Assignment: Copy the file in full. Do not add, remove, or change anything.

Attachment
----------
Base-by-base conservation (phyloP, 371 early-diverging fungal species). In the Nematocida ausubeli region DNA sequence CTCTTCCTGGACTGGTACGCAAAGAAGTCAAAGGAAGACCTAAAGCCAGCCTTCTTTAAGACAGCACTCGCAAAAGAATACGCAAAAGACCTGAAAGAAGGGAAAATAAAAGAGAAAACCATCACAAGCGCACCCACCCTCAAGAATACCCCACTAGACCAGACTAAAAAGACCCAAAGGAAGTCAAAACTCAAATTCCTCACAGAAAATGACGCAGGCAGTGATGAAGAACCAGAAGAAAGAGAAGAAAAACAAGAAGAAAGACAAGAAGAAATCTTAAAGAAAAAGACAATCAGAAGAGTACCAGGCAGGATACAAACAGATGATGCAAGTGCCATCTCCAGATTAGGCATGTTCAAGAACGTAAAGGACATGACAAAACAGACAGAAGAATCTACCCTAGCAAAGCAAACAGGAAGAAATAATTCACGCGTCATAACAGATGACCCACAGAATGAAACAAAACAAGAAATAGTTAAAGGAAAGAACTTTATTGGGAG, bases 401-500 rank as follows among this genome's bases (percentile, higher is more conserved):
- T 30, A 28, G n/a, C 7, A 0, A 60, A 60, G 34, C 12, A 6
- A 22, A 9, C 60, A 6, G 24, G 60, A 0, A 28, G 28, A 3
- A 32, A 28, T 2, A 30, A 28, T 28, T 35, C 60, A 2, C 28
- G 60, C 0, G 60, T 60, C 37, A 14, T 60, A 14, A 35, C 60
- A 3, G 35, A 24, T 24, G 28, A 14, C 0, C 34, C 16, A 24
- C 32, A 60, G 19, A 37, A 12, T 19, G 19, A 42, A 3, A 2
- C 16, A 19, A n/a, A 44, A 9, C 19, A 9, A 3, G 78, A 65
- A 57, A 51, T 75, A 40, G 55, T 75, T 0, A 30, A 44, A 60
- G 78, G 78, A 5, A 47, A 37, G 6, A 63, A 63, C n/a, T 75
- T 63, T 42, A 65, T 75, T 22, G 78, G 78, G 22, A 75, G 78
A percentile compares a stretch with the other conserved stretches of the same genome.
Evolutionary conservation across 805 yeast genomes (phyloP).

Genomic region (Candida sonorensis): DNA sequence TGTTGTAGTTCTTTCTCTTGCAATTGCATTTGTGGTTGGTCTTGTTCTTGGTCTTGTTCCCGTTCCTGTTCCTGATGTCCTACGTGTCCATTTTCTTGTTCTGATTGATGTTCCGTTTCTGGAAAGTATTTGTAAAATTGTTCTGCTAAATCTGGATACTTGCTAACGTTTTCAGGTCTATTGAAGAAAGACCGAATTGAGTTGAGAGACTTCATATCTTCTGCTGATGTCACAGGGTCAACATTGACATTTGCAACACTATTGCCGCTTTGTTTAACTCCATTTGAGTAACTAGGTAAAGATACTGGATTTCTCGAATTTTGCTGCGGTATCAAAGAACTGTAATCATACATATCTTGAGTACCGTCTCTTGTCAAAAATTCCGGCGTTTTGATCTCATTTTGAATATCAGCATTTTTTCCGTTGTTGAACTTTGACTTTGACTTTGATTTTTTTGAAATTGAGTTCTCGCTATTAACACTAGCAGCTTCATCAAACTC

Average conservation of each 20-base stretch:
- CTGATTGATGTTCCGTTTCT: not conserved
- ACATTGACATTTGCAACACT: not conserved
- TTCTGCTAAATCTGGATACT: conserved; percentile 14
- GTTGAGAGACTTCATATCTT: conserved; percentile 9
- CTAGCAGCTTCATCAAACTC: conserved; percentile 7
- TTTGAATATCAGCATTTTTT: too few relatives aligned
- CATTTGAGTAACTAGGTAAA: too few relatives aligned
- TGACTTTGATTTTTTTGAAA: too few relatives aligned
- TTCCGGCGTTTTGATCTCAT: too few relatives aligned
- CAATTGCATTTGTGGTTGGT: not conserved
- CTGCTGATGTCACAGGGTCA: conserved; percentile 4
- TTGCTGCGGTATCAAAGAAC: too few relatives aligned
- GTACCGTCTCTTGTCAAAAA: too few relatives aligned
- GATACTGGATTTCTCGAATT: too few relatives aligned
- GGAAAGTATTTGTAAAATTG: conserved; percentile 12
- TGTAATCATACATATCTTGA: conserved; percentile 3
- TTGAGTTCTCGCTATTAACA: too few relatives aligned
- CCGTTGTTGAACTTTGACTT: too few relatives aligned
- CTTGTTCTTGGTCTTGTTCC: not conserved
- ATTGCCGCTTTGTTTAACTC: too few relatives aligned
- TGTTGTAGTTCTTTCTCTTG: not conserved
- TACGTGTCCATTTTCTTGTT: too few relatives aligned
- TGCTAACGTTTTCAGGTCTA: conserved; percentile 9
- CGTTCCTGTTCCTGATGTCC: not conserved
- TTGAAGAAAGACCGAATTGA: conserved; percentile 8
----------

Base-by-base conservation (phyloP, 371 early-diverging fungal species). In the Nematocida ausubeli region DNA sequence CTCTTCCTGGACTGGTACGCAAAGAAGTCAAAGGAAGACCTAAAGCCAGCCTTCTTTAAGACAGCACTCGCAAAAGAATACGCAAAAGACCTGAAAGAAGGGAAAATAAAAGAGAAAACCATCACAAGCGCACCCACCCTCAAGAATACCCCACTAGACCAGACTAAAAAGACCCAAAGGAAGTCAAAACTCAAATTCCTCACAGAAAATGACGCAGGCAGTGATGAAGAACCAGAAGAAAGAGAAGAAAAACAAGAAGAAAGACAAGAAGAAATCTTAAAGAAAAAGACAATCAGAAGAGTACCAGGCAGGATACAAACAGATGATGCAAGTGCCATCTCCAGATTAGGCATGTTCAAGAACGTAAAGGACATGACAAAACAGACAGAAGAATCTACCCTAGCAAAGCAAACAGGAAGAAATAATTCACGCGTCATAACAGATGACCCACAGAATGAAACAAAACAAGAAATAGTTAAAGGAAAGAACTTTATTGGGAG, bases 401-500 rank as follows among this genome's bases (percentile, higher is more conserved):
- T 30, A 28, G n/a, C 7, A 0, A 60, A 60, G 34, C 12, A 6
- A 22, A 9, C 60, A 6, G 24, G 60, A 0, A 28, G 28, A 3
- A 32, A 28, T 2, A 30, A 28, T 28, T 35, C 60, A 2, C 28
- G 60, C 0, G 60, T 60, C 37, A 14, T 60, A 14, A 35, C 60
- A 3, G 35, A 24, T 24, G 28, A 14, C 0, C 34, C 16, A 24
- C 32, A 60, G 19, A 37, A 12, T 19, G 19, A 42, A 3, A 2
- C 16, A 19, A n/a, A 44, A 9, C 19, A 9, A 3, G 78, A 65
- A 57, A 51, T 75, A 40, G 55, T 75, T 0, A 30, A 44, A 60
- G 78, G 78, A 5, A 47, A 37, G 6, A 63, A 63, C n/a, T 75
- T 63, T 42, A 65, T 75, T 22, G 78, G 78, G 22, A 75, G 78
A percentile compares a stretch with the other conserved stretches of the same genome.
Evolutionary conservation across 805 yeast genomes (phyloP).

Genomic region (Candida sonorensis): DNA sequence TGTTGTAGTTCTTTCTCTTGCAATTGCATTTGTGGTTGGTCTTGTTCTTGGTCTTGTTCCCGTTCCTGTTCCTGATGTCCTACGTGTCCATTTTCTTGTTCTGATTGATGTTCCGTTTCTGGAAAGTATTTGTAAAATTGTTCTGCTAAATCTGGATACTTGCTAACGTTTTCAGGTCTATTGAAGAAAGACCGAATTGAGTTGAGAGACTTCATATCTTCTGCTGATGTCACAGGGTCAACATTGACATTTGCAACACTATTGCCGCTTTGTTTAACTCCATTTGAGTAACTAGGTAAAGATACTGGATTTCTCGAATTTTGCTGCGGTATCAAAGAACTGTAATCATACATATCTTGAGTACCGTCTCTTGTCAAAAATTCCGGCGTTTTGATCTCATTTTGAATATCAGCATTTTTTCCGTTGTTGAACTTTGACTTTGACTTTGATTTTTTTGAAATTGAGTTCTCGCTATTAACACTAGCAGCTTCATCAAACTC

Average conservation of each 20-base stretch:
- CTGATTGATGTTCCGTTTCT: not conserved
- ACATTGACATTTGCAACACT: not conserved
- TTCTGCTAAATCTGGATACT: conserved; percentile 14
- GTTGAGAGACTTCATATCTT: conserved; percentile 9
- CTAGCAGCTTCATCAAACTC: conserved; percentile 7
- TTTGAATATCAGCATTTTTT: too few relatives aligned
- CATTTGAGTAACTAGGTAAA: too few relatives aligned
- TGACTTTGATTTTTTTGAAA: too few relatives aligned
- TTCCGGCGTTTTGATCTCAT: too few relatives aligned
- CAATTGCATTTGTGGTTGGT: not conserved
- CTGCTGATGTCACAGGGTCA: conserved; percentile 4
- TTGCTGCGGTATCAAAGAAC: too few relatives aligned
- GTACCGTCTCTTGTCAAAAA: too few relatives aligned
- GATACTGGATTTCTCGAATT: too few relatives aligned
- GGAAAGTATTTGTAAAATTG: conserved; percentile 12
- TGTAATCATACATATCTTGA: conserved; percentile 3
- TTGAGTTCTCGCTATTAACA: too few relatives aligned
- CCGTTGTTGAACTTTGACTT: too few relatives aligned
- CTTGTTCTTGGTCTTGTTCC: not conserved
- ATTGCCGCTTTGTTTAACTC: too few relatives aligned
- TGTTGTAGTTCTTTCTCTTG: not conserved
- TACGTGTCCATTTTCTTGTT: too few relatives aligned
- TGCTAACGTTTTCAGGTCTA: conserved; percentile 9
- CGTTCCTGTTCCTGATGTCC: not conserved
- TTGAAGAAAGACCGAATTGA: conserved; percentile 8